107 VNY/LAX Kind of. Clears helicopters to fly route but doesn't monitor them after that. Then talks about FAA, saying they issued letter agreements in the past that were helpful Question 17: What are the most effective and ineffective parts? To the question “What are the most effective and ineffective parts?” the response to effective was pretty clear, and listed communications/outreach as the best method, with minimum altitudes and routing also being strong, effective parts of a plan. Ineffective was mentioned by a minority and it consisted mainly of methods that had the effect of controlling how the pilot flies the plane. Austin Outreach in working with the stakeholders and always notifying property owners about applications, especially during Formula 1: it's the most effective as in it works well, but ineffective as well in how much labor is involved in this depth of involvement East Hampto n Doesn't say what's most effective/ineffective for East Hampton/NYC, only talks about opinions/knowledge: believes that maximizing altitudes would be/is generally effective, and believes in diversifying route structures. FAA N/A LAS Most effective is communication, making operators challenge each other/compete to fly quietly. Also higher altitudes, route compliance, and quieter helicopters. Ineffective is trying to control how a pilot flies; speed, rotation angle, etc. during arrival/departure, because that can become a safety issue. LGB Least ineffective is just publishing flight guide, establishing procedure. Need personal follow-up with individual operators to ensure they're aware of community concerns, and then becomes effective OAK Most effective is outreach: educating pilots and community on what airport can/cannot do. Ineffective is same as what they need to improve UCSF Hospital N/A SFO Website and Fly Quiet program are most effective, as well as general good flow of information VNY/LAX Recommended routes are effective; good compliance. Possibly in the past, deviation monitoring program was effective. Ineffective is how agencies like police and fire dept. deal with complaints Question 18: What would you like to do to improve it, if anything? To the question “What would you like to do to improve it?” four want to do things to improve communications and outreach, two say it’s fine the way it is, two don’t answer the question, and one says maximize altitudes and diversify route structure.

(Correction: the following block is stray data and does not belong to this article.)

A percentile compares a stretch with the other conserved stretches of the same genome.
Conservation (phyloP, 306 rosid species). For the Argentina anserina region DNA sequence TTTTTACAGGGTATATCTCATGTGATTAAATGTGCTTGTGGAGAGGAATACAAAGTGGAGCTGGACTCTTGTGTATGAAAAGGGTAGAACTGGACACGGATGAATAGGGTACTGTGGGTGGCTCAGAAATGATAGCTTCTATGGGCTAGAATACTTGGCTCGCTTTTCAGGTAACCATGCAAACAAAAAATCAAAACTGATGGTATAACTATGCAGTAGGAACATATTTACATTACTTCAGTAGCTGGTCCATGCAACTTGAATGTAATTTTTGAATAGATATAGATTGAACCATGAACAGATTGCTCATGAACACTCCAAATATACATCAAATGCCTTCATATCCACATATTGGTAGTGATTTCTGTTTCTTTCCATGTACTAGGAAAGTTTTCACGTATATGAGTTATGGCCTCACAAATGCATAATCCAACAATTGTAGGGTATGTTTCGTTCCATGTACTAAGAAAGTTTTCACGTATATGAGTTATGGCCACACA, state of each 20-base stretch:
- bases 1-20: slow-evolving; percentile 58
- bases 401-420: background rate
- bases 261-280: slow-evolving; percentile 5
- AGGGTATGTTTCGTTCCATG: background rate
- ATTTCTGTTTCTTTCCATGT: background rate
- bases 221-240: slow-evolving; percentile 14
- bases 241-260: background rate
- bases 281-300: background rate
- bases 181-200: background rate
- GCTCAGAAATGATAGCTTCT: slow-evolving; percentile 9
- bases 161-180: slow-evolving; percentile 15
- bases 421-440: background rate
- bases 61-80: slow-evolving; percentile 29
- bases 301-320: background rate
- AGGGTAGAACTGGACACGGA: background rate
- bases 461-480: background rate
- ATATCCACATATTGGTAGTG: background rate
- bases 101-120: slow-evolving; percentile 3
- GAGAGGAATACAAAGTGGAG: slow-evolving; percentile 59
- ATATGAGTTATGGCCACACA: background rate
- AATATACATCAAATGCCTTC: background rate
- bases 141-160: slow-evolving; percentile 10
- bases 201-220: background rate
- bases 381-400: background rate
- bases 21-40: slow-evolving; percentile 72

108 Austin Not much, it's really good the way it is. The things that really disrupt people, like EMS, are life-saving so no real debate East Hampto n Maximizing altitudes and diversifying route structures FAA No comments. LAS Recognize and support the efforts operators are making to Fly Quietly, both on a community and national level; positive reinforcement LGB Make community understand what airport can/cannot restrict, instead of just blaming /complaining. Also establishing specific helicopter noise abatement committee to improve outreach mentioned above; keeping helicopter operators informed, especially in terms of training operations where operators are continually changing OAK Work on brochure and make pilots/operators aware of noise abatement procedures before they arrive at Oakland Airport UCSF Hospital Nothing, it's pretty good SFO Improve complaint page, keep lines of communication open VNY/LAX Not explicitly answered. Question 19: Is there anything the industry including the FAA could do to improve it? To the question “What would you like the FAA to do to improve it, if anything?” four specified a desire for more communication/outreach from the FAA. The other four are very short and specific. Austin FAA could make Integrated Noise Model easier to use, so that it took less training East Hampto n Same as above; work with FAA/Industry to accomplish those things FAA They've already done a lot LAS FAA could help with openness with radar data: get rid of 1200 codes, create local call sign so operators are identifiable. Also, generally create brochure/guidance document talking about what has been done to reduce noise impact. Finally, being aware of repeat caller impact when analyzing data LGB Communicating to operators how important noise is and making noise abatement measures simpler/more comprehensible to transient pilots OAK The FAA could attend more research meetings and offer their expertise in explaining to the community why things are done the way they are in the tower